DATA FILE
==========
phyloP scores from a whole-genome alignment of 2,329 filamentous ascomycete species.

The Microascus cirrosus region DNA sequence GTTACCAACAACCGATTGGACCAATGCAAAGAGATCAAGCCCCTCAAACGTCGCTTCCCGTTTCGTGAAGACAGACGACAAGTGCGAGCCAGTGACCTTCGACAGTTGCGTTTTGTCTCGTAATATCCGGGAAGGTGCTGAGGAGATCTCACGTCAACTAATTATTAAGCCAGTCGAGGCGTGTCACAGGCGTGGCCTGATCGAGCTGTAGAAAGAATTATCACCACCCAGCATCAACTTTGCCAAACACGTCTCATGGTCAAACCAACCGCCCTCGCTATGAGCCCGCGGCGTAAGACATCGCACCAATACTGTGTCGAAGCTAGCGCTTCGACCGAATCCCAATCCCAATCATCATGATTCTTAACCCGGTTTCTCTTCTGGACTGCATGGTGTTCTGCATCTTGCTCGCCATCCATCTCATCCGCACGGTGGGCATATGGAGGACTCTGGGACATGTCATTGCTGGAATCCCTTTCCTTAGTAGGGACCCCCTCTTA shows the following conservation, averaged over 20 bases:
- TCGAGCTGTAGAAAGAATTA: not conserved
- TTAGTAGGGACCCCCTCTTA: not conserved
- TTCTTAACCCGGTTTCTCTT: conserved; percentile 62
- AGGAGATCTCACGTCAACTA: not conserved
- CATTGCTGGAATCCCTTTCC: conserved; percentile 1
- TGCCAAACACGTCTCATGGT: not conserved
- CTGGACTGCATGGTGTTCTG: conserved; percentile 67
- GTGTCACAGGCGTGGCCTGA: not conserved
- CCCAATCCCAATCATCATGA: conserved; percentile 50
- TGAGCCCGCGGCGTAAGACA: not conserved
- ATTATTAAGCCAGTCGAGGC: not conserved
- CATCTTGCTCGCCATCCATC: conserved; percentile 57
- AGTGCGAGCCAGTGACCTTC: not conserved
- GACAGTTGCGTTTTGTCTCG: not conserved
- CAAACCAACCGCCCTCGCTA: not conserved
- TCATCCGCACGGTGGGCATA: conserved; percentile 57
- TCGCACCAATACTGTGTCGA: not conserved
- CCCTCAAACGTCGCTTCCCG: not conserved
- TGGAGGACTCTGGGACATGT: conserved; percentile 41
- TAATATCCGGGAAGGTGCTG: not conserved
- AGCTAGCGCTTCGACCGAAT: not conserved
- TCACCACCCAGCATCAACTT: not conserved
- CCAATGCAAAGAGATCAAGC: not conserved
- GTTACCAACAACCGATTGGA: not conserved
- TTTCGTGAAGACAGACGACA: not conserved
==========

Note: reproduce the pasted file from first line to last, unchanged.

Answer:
phyloP scores from a whole-genome alignment of 2,329 filamentous ascomycete species.

The Microascus cirrosus region DNA sequence GTTACCAACAACCGATTGGACCAATGCAAAGAGATCAAGCCCCTCAAACGTCGCTTCCCGTTTCGTGAAGACAGACGACAAGTGCGAGCCAGTGACCTTCGACAGTTGCGTTTTGTCTCGTAATATCCGGGAAGGTGCTGAGGAGATCTCACGTCAACTAATTATTAAGCCAGTCGAGGCGTGTCACAGGCGTGGCCTGATCGAGCTGTAGAAAGAATTATCACCACCCAGCATCAACTTTGCCAAACACGTCTCATGGTCAAACCAACCGCCCTCGCTATGAGCCCGCGGCGTAAGACATCGCACCAATACTGTGTCGAAGCTAGCGCTTCGACCGAATCCCAATCCCAATCATCATGATTCTTAACCCGGTTTCTCTTCTGGACTGCATGGTGTTCTGCATCTTGCTCGCCATCCATCTCATCCGCACGGTGGGCATATGGAGGACTCTGGGACATGTCATTGCTGGAATCCCTTTCCTTAGTAGGGACCCCCTCTTA shows the following conservation, averaged over 20 bases:
- TCGAGCTGTAGAAAGAATTA: not conserved
- TTAGTAGGGACCCCCTCTTA: not conserved
- TTCTTAACCCGGTTTCTCTT: conserved; percentile 62
- AGGAGATCTCACGTCAACTA: not conserved
- CATTGCTGGAATCCCTTTCC: conserved; percentile 1
- TGCCAAACACGTCTCATGGT: not conserved
- CTGGACTGCATGGTGTTCTG: conserved; percentile 67
- GTGTCACAGGCGTGGCCTGA: not conserved
- CCCAATCCCAATCATCATGA: conserved; percentile 50
- TGAGCCCGCGGCGTAAGACA: not conserved
- ATTATTAAGCCAGTCGAGGC: not conserved
- CATCTTGCTCGCCATCCATC: conserved; percentile 57
- AGTGCGAGCCAGTGACCTTC: not conserved
- GACAGTTGCGTTTTGTCTCG: not conserved
- CAAACCAACCGCCCTCGCTA: not conserved
- TCATCCGCACGGTGGGCATA: conserved; percentile 57
- TCGCACCAATACTGTGTCGA: not conserved
- CCCTCAAACGTCGCTTCCCG: not conserved
- TGGAGGACTCTGGGACATGT: conserved; percentile 41
- TAATATCCGGGAAGGTGCTG: not conserved
- AGCTAGCGCTTCGACCGAAT: not conserved
- TCACCACCCAGCATCAACTT: not conserved
- CCAATGCAAAGAGATCAAGC: not conserved
- GTTACCAACAACCGATTGGA: not conserved
- TTTCGTGAAGACAGACGACA: not conserved